Is an income share agreement right for you?

ISAs aren’t for everyone. If you’re interested in this method of paying for college, consider the type of ISA and your situation.

You’ll have to pay back both the ISA and the loan. To keep things manageable, limit your total debt to less than 10% of your projected after-tax monthly income your first year out of school. Check sites such as PayScale and Glassdoor or the Bureau of Labor Statistics to estimate starting salaries and average earnings.
You may be able to pay a higher percentage for a shorter period of time. Research the cost of living in the area where you’d like to find work after you graduate. Determine if your prospective income will cover the cost of living in that area and the percentage you’ll repay on your income share agreement.

Where to get an income share agreement

You need to attend a school or educational program that offers income share agreements as a funding option and apply directly with them. Contact the admissions or financial aid office at the school to learn more.

Private ISA funding programs are rare. You’ll likely work directly with your school’s income share agreement program.

Each school or program will have its own eligibility requirements. For example, Back a Boiler provides funding only to rising sophomores, juniors and seniors. At Messiah College, a private Christian college in Mechanicsburg, Pennsylvania, graduate students can get income share agreements.

Know what you’re getting for your money. Look at your school’s graduation rate and alumni earnings on sites like the College Scorecard. If you’re going to a training program, search LinkedIn or other professional networks to find past attendees. Ask about their experiences with the program and after completing it.

What happens if you don’t pay an income share agreement?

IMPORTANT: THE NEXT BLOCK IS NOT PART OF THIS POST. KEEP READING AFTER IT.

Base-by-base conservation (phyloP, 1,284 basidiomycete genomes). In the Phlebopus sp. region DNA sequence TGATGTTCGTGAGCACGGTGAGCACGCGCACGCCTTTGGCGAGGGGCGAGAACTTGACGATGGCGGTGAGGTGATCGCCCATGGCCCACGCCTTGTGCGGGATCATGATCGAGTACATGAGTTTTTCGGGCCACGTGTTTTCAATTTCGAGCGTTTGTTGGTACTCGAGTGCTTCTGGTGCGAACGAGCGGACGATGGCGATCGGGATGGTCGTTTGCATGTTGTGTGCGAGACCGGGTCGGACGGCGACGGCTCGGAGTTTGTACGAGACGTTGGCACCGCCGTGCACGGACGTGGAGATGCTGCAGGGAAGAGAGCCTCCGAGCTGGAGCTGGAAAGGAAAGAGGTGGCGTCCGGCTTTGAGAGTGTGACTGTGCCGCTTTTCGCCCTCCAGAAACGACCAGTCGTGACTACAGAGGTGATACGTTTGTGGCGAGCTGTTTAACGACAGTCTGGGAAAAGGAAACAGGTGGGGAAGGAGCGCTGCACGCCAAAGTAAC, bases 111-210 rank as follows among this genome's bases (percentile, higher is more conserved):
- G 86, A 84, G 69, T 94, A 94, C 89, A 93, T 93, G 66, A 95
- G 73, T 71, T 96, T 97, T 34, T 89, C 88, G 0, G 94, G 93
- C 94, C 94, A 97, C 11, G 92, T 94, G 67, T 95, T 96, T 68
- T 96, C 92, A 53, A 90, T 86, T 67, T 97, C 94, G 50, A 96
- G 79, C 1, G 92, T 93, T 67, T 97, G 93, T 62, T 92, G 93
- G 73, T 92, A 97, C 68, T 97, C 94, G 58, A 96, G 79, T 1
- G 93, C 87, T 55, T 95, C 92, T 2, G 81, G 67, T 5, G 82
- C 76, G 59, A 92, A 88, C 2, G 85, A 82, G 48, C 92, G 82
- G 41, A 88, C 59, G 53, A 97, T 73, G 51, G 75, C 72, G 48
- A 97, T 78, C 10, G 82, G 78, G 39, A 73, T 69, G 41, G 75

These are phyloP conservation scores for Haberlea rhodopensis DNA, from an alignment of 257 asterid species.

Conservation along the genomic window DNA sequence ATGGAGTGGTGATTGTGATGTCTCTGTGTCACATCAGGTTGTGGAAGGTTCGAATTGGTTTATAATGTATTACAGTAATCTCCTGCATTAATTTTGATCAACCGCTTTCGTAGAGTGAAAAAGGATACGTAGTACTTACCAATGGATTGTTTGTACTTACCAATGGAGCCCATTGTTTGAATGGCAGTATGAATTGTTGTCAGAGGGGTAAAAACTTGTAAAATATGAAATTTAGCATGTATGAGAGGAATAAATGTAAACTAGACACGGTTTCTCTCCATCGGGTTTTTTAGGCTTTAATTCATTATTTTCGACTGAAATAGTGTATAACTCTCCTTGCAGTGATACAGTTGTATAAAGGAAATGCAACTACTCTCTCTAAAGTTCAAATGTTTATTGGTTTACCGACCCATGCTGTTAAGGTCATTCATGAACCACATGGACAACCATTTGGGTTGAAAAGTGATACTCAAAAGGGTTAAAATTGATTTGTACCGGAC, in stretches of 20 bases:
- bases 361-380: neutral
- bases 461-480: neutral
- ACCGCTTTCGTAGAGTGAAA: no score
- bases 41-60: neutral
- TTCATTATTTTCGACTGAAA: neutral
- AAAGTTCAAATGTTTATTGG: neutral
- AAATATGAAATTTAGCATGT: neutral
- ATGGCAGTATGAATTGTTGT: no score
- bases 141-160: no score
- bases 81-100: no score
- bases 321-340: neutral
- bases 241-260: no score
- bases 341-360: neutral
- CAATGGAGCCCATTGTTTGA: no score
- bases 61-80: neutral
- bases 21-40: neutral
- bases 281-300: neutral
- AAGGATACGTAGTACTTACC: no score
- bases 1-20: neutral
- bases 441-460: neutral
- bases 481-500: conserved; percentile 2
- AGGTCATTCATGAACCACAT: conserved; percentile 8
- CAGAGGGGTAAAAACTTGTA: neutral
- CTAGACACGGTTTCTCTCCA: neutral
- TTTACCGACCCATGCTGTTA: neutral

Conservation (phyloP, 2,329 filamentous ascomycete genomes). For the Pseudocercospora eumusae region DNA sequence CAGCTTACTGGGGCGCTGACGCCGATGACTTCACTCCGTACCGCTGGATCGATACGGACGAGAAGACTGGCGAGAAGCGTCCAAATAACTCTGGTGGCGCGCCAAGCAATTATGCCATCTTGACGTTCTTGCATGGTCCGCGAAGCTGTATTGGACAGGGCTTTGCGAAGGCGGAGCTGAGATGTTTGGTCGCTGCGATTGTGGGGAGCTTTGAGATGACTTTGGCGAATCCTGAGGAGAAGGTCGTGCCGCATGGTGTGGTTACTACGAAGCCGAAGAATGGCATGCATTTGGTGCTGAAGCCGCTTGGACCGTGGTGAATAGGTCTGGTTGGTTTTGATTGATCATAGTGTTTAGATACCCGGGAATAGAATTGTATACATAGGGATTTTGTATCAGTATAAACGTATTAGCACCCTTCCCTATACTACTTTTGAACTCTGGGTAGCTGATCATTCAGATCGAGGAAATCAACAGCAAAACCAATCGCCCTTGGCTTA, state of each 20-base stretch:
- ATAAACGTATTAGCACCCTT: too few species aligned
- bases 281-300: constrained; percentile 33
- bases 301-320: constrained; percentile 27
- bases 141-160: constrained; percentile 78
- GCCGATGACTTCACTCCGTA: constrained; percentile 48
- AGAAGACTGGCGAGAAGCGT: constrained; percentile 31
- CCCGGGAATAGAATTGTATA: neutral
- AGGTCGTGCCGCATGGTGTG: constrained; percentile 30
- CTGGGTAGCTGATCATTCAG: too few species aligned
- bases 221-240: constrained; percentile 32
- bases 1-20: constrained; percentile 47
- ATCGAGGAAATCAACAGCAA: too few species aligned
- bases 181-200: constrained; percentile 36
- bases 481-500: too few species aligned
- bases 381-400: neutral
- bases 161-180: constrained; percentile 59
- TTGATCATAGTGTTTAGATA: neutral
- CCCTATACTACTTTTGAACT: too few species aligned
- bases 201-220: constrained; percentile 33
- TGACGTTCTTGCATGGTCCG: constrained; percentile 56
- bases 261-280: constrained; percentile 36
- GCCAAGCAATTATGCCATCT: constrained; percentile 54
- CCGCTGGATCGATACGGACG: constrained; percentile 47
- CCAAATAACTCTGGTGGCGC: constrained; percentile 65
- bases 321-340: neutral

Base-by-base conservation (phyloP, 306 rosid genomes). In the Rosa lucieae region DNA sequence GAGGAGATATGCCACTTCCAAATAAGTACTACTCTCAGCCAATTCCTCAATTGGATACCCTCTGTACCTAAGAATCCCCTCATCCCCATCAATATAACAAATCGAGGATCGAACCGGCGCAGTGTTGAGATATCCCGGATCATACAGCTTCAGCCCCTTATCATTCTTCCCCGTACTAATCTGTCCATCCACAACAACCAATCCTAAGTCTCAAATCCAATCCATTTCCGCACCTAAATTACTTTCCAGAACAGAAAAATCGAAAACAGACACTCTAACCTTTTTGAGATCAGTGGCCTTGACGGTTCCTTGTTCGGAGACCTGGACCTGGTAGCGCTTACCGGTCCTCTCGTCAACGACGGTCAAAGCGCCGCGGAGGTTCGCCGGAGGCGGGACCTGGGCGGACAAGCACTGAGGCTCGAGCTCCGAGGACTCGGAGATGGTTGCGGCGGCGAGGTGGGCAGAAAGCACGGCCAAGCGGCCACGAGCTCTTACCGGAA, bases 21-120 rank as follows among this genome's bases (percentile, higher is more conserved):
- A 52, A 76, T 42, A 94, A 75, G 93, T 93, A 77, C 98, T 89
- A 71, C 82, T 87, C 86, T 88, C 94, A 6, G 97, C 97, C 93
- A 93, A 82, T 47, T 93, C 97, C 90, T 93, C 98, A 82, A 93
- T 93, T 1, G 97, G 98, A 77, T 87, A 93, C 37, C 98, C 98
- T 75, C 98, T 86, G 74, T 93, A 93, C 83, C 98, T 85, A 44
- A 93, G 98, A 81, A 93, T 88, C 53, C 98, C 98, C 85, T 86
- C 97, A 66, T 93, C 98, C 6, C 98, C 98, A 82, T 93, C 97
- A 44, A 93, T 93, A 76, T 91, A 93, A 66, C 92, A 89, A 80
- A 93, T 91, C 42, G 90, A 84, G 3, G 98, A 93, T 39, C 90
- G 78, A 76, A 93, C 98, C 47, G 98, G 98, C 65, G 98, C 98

Each program will have its own consequences for breaking an agreement to repay. ISAs have no uniform guidelines, and they’re not federally regulated.

At Purdue University’s Back a Boiler program, for example, breaking an agreement could result in a demand for immediate payment up to the payment cap, seizure of state tax refunds and legal action.

ISAs often require the use of arbitration hearings to resolve disputes, instead of jury trials or class action lawsuits. But if you declare bankruptcy, your ISA can be dismissed in court.

Options if ISAs aren’t right for you

If you’ve exhausted free financial aid like grants and scholarships, federal student loans are always your best bet — even before ISAs. That’s because they offer consumer protections and flexible options like income-driven repayment plans. Complete the Free Application for Federal Student Aid, known as the FAFSA, to see what aid you qualify for.

If you’ve maxed out your federal student loans or your education program isn’t eligible for federal student aid, talk to your school about institutional aid it offers. You can also compare private student loan options.